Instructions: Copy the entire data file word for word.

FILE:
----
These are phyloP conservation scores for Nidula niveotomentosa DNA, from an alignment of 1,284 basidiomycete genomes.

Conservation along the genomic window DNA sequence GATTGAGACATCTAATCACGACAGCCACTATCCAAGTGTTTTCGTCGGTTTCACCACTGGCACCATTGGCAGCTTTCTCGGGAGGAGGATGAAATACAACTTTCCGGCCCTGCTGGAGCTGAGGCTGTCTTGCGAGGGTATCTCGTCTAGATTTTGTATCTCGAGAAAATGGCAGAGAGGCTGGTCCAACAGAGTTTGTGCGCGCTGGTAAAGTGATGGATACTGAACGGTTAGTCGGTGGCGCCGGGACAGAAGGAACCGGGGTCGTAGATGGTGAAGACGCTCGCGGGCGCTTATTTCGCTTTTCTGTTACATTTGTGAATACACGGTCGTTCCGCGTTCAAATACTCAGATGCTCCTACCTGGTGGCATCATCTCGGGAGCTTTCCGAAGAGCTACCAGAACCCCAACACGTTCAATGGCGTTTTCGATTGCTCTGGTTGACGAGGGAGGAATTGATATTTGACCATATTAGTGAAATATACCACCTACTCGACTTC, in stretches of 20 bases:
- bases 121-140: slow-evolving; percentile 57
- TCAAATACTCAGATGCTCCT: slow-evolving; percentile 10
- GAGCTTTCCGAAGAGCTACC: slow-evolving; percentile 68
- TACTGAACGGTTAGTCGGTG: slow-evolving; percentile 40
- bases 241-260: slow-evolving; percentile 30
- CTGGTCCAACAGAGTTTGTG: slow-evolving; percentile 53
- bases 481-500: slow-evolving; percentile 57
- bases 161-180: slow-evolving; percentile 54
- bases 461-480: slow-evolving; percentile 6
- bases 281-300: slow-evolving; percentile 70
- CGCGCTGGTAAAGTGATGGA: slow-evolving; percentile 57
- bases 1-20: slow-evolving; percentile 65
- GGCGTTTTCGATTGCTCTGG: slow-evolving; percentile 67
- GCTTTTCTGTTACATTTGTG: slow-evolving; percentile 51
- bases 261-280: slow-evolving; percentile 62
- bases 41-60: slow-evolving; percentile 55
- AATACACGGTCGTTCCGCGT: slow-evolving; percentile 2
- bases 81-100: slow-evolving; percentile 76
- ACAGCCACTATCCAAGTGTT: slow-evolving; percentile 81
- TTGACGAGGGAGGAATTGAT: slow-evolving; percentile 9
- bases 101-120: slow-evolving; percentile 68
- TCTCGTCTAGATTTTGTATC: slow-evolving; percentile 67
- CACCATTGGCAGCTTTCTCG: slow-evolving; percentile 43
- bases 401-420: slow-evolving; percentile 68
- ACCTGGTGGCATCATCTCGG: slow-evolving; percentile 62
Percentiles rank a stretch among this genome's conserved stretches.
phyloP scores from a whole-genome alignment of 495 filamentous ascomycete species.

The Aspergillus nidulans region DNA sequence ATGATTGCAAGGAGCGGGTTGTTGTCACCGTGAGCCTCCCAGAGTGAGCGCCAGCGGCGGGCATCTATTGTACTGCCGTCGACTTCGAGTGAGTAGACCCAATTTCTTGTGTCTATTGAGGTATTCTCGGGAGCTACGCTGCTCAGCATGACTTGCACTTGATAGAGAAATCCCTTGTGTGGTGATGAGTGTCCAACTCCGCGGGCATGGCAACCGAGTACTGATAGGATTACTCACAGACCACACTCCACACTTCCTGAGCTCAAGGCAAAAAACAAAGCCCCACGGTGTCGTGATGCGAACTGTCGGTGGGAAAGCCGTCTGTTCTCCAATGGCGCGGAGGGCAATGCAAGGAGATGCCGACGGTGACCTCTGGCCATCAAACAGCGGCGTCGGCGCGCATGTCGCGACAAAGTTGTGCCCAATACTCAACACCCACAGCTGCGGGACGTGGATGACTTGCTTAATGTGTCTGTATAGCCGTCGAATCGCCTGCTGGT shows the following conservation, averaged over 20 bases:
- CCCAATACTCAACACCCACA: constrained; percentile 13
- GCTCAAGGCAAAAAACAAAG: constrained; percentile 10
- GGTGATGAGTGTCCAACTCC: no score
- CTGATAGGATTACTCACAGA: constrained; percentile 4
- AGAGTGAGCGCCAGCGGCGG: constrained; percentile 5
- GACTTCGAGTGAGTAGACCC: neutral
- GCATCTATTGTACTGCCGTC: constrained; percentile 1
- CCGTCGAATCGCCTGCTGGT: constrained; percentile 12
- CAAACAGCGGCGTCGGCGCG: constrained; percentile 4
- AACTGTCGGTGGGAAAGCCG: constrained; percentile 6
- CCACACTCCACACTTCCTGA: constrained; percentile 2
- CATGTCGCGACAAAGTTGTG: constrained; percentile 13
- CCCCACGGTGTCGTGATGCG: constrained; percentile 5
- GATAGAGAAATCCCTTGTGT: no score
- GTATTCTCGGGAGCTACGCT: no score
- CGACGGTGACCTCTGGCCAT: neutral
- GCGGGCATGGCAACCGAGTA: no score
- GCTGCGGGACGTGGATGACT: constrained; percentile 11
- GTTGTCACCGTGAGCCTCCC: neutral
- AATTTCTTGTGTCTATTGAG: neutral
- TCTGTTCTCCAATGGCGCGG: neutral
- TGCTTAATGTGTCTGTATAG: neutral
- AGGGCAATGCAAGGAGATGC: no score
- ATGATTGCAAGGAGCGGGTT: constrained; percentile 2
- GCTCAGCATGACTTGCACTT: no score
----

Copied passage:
These are phyloP conservation scores for Nidula niveotomentosa DNA, from an alignment of 1,284 basidiomycete genomes.

Conservation along the genomic window DNA sequence GATTGAGACATCTAATCACGACAGCCACTATCCAAGTGTTTTCGTCGGTTTCACCACTGGCACCATTGGCAGCTTTCTCGGGAGGAGGATGAAATACAACTTTCCGGCCCTGCTGGAGCTGAGGCTGTCTTGCGAGGGTATCTCGTCTAGATTTTGTATCTCGAGAAAATGGCAGAGAGGCTGGTCCAACAGAGTTTGTGCGCGCTGGTAAAGTGATGGATACTGAACGGTTAGTCGGTGGCGCCGGGACAGAAGGAACCGGGGTCGTAGATGGTGAAGACGCTCGCGGGCGCTTATTTCGCTTTTCTGTTACATTTGTGAATACACGGTCGTTCCGCGTTCAAATACTCAGATGCTCCTACCTGGTGGCATCATCTCGGGAGCTTTCCGAAGAGCTACCAGAACCCCAACACGTTCAATGGCGTTTTCGATTGCTCTGGTTGACGAGGGAGGAATTGATATTTGACCATATTAGTGAAATATACCACCTACTCGACTTC, in stretches of 20 bases:
- bases 121-140: slow-evolving; percentile 57
- TCAAATACTCAGATGCTCCT: slow-evolving; percentile 10
- GAGCTTTCCGAAGAGCTACC: slow-evolving; percentile 68
- TACTGAACGGTTAGTCGGTG: slow-evolving; percentile 40
- bases 241-260: slow-evolving; percentile 30
- CTGGTCCAACAGAGTTTGTG: slow-evolving; percentile 53
- bases 481-500: slow-evolving; percentile 57
- bases 161-180: slow-evolving; percentile 54
- bases 461-480: slow-evolving; percentile 6
- bases 281-300: slow-evolving; percentile 70
- CGCGCTGGTAAAGTGATGGA: slow-evolving; percentile 57
- bases 1-20: slow-evolving; percentile 65
- GGCGTTTTCGATTGCTCTGG: slow-evolving; percentile 67
- GCTTTTCTGTTACATTTGTG: slow-evolving; percentile 51
- bases 261-280: slow-evolving; percentile 62
- bases 41-60: slow-evolving; percentile 55
- AATACACGGTCGTTCCGCGT: slow-evolving; percentile 2
- bases 81-100: slow-evolving; percentile 76
- ACAGCCACTATCCAAGTGTT: slow-evolving; percentile 81
- TTGACGAGGGAGGAATTGAT: slow-evolving; percentile 9
- bases 101-120: slow-evolving; percentile 68
- TCTCGTCTAGATTTTGTATC: slow-evolving; percentile 67
- CACCATTGGCAGCTTTCTCG: slow-evolving; percentile 43
- bases 401-420: slow-evolving; percentile 68
- ACCTGGTGGCATCATCTCGG: slow-evolving; percentile 62
Percentiles rank a stretch among this genome's conserved stretches.
phyloP scores from a whole-genome alignment of 495 filamentous ascomycete species.

The Aspergillus nidulans region DNA sequence ATGATTGCAAGGAGCGGGTTGTTGTCACCGTGAGCCTCCCAGAGTGAGCGCCAGCGGCGGGCATCTATTGTACTGCCGTCGACTTCGAGTGAGTAGACCCAATTTCTTGTGTCTATTGAGGTATTCTCGGGAGCTACGCTGCTCAGCATGACTTGCACTTGATAGAGAAATCCCTTGTGTGGTGATGAGTGTCCAACTCCGCGGGCATGGCAACCGAGTACTGATAGGATTACTCACAGACCACACTCCACACTTCCTGAGCTCAAGGCAAAAAACAAAGCCCCACGGTGTCGTGATGCGAACTGTCGGTGGGAAAGCCGTCTGTTCTCCAATGGCGCGGAGGGCAATGCAAGGAGATGCCGACGGTGACCTCTGGCCATCAAACAGCGGCGTCGGCGCGCATGTCGCGACAAAGTTGTGCCCAATACTCAACACCCACAGCTGCGGGACGTGGATGACTTGCTTAATGTGTCTGTATAGCCGTCGAATCGCCTGCTGGT shows the following conservation, averaged over 20 bases:
- CCCAATACTCAACACCCACA: constrained; percentile 13
- GCTCAAGGCAAAAAACAAAG: constrained; percentile 10
- GGTGATGAGTGTCCAACTCC: no score
- CTGATAGGATTACTCACAGA: constrained; percentile 4
- AGAGTGAGCGCCAGCGGCGG: constrained; percentile 5
- GACTTCGAGTGAGTAGACCC: neutral
- GCATCTATTGTACTGCCGTC: constrained; percentile 1
- CCGTCGAATCGCCTGCTGGT: constrained; percentile 12
- CAAACAGCGGCGTCGGCGCG: constrained; percentile 4
- AACTGTCGGTGGGAAAGCCG: constrained; percentile 6
- CCACACTCCACACTTCCTGA: constrained; percentile 2
- CATGTCGCGACAAAGTTGTG: constrained; percentile 13
- CCCCACGGTGTCGTGATGCG: constrained; percentile 5
- GATAGAGAAATCCCTTGTGT: no score
- GTATTCTCGGGAGCTACGCT: no score
- CGACGGTGACCTCTGGCCAT: neutral
- GCGGGCATGGCAACCGAGTA: no score
- GCTGCGGGACGTGGATGACT: constrained; percentile 11
- GTTGTCACCGTGAGCCTCCC: neutral
- AATTTCTTGTGTCTATTGAG: neutral
- TCTGTTCTCCAATGGCGCGG: neutral
- TGCTTAATGTGTCTGTATAG: neutral
- AGGGCAATGCAAGGAGATGC: no score
- ATGATTGCAAGGAGCGGGTT: constrained; percentile 2
- GCTCAGCATGACTTGCACTT: no score